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June 29th, 2012, 01:03 AM  #1 
Newbie Joined: Jun 2012 Posts: 7 Thanks: 0  Tough Algebra question
Hi, I'm new to this forum and I'm stuck on a maths problem. Any ideas would be appreciated: The sum of a certain number of consecutive positive integers is 2000. Find an example of these numbers. Is this solution unique? If not, how many solutions are there? 
June 29th, 2012, 01:35 AM  #2 
Member Joined: Jan 2012 Posts: 52 Thanks: 0  Re: Tough Algebra question
The answer is given by: x + (x + 1) + (x + 2) + (x + 3) ... (x + n) = 2000 Which turns out to be: n.x + S = 2000 Where n is the number of numbers you want to use and S is given by the formula n(n1)/2. For example, for n=5, we have 5x + 10 = 2000 x = 398 So one of the possibilities is 398, 399, 400, 401 and 402, which sum up to 2000. This is the first part of the problem 
June 29th, 2012, 02:08 AM  #3 
Member Joined: Jan 2012 Posts: 52 Thanks: 0  Re: Tough Algebra question I'm not 100% sure on the second part, but I made as follow: nx = 2000  n(n1)/2 x = 2000/n  (n1)/2 Since x is an integer, n must be from the divisors of 2000, given below: 1, 2, 4, 5, 8, 10, 16, 20, 25, 40, 50, 80, 100, 125, 200, 250, 400, 500, 1000, 2000. Also, n1 must be an even number, that is, n must be an odd number. The only two that satisfies our conditions are 5 and 25 (since 125.124/2 is greater than 2000). For 25, we have these numbers, which sum up to 2000: 68, 69, 70, 71, 72, 73, 74, 75, 76, 77, 78, 79, 80, 81, 82, 83, 84, 85, 86, 87, 88, 89, 90, 91 and 92. My only doubt is if there isn't two rational numbers 2000/n  (n1)/2 which give us an integer, but I let this for more advanced mathematicians. Well, that was my try 
June 29th, 2012, 03:13 AM  #4  
Math Team Joined: Apr 2012 Posts: 1,579 Thanks: 22  Re: Tough Algebra question Quote:
Odd composite numbers are very well behaved re sums of consecutive integers. Any composite odd number 2k+1 that is the product of odd numbers 2x+1 and 2y+1, where 2x+1 ? 2y+1 is the sum of 2y+1 integers that are "centered" on 2x+1 and vice versa, eg 21 = 6+7+8. Actually, it works straightforwardly the other way around, too, in many cases, eg 35 = 5+6+7+8+9 = 2+3+4+5+6+7+8. It will ALWAYS work in both directions if you allow yourself to start at 0 or even negative numbers, eg 33= 10+11+12=(2)+(1)+0+1+2+3+4+5+6+7+8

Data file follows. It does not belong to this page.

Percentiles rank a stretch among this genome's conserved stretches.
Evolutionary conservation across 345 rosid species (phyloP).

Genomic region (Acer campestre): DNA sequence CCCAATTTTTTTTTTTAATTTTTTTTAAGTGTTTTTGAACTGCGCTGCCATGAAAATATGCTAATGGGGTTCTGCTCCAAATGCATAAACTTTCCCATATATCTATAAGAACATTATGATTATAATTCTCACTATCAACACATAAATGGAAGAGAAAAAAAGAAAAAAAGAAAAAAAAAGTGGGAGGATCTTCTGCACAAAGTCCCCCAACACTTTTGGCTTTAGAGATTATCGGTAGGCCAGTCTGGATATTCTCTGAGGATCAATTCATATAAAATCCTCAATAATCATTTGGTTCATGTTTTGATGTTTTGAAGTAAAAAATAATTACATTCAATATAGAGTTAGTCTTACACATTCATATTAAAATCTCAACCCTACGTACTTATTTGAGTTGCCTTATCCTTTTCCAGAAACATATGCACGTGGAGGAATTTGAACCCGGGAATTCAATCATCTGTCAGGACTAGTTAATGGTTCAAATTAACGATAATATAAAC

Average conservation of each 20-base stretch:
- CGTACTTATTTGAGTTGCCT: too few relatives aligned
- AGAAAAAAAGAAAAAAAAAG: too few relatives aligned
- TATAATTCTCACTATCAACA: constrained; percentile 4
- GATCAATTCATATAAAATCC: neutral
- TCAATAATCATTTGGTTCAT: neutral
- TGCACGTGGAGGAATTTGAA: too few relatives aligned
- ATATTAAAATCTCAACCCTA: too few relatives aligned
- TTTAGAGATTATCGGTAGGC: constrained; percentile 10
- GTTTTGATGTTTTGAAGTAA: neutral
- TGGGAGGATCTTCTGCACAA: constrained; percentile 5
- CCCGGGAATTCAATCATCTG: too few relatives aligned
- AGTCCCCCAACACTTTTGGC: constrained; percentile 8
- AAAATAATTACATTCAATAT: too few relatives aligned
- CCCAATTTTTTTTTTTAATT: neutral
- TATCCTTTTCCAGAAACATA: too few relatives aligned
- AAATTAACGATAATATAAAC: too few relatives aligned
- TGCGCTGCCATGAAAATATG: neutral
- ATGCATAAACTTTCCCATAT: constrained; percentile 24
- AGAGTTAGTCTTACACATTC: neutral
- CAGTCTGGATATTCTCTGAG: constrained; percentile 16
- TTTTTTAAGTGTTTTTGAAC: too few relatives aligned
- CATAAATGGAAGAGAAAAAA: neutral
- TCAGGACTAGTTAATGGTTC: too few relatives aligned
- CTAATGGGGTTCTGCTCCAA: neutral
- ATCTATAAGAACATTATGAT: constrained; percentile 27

June 29th, 2012, 09:51 AM  #5  
Newbie Joined: Jun 2012 Posts: 5 Thanks: 0  Re: Tough Algebra question Quote:
 
June 29th, 2012, 12:06 PM  #6 
Math Team Joined: Oct 2011 From: Ottawa Ontario, Canada Posts: 14,597 Thanks: 1038  Re: Tough Algebra question
Also valid (32 terms) : 47+48+49+...+77+ 78 = 2000 And of course the 1term 2000 Using a simple example: number of terms added = k = 3 ; sum = S = 24 1 + 2 + 3 + 4 + 5 + 6(=nk) + [7 + 8 + 9(=n)] n(n +1) / 2  (n  k)(n  k + 1)/2 = S leads to: k = [2n + 1 + SQRT(4n^2 + 4n + 1  8S)] / 2 That'll give k=16 (+ solution) and k=3 ( solution) as solutions. The "16" solution, I think, represents: 6 5 4 3 2 1 0 1 2 3 4 5 6 7 8 9 ; 6 to 6 = 0, 7+8+9 = 24 
June 29th, 2012, 12:13 PM  #7  
Senior Member Joined: Jul 2010 From: St. Augustine, FL., U.S.A.'s oldest city Posts: 12,211 Thanks: 521 Math Focus: Calculus/ODEs  Re: Tough Algebra question Quote:
There are many ways to derive the formula for the summation of the first n  1 natural numbers, but perhaps the simplest is to write: Adding the two equations term by term, we find: On the right we have (n1) terms, thus:  
June 29th, 2012, 02:12 PM  #8 
Member Joined: Jan 2012 Posts: 52 Thanks: 0  Re: Tough Algebra question
So, what is the final answer, I'm curious 
June 29th, 2012, 02:38 PM  #9 
Math Team Joined: Apr 2012 Posts: 1,579 Thanks: 22  Re: Tough Algebra question
The sum of 2n consecutive integers will always be n mod 2n.

June 29th, 2012, 03:18 PM  #10 
Newbie Joined: Jun 2012 Posts: 7 Thanks: 0  Re: Tough Algebra question
Damn it, I was convinced that n=5 and n=25 were the only two possible solutions, ignoring n=1. Now there is n=32. So does anyone have an idea how many possible solutions there are and why?


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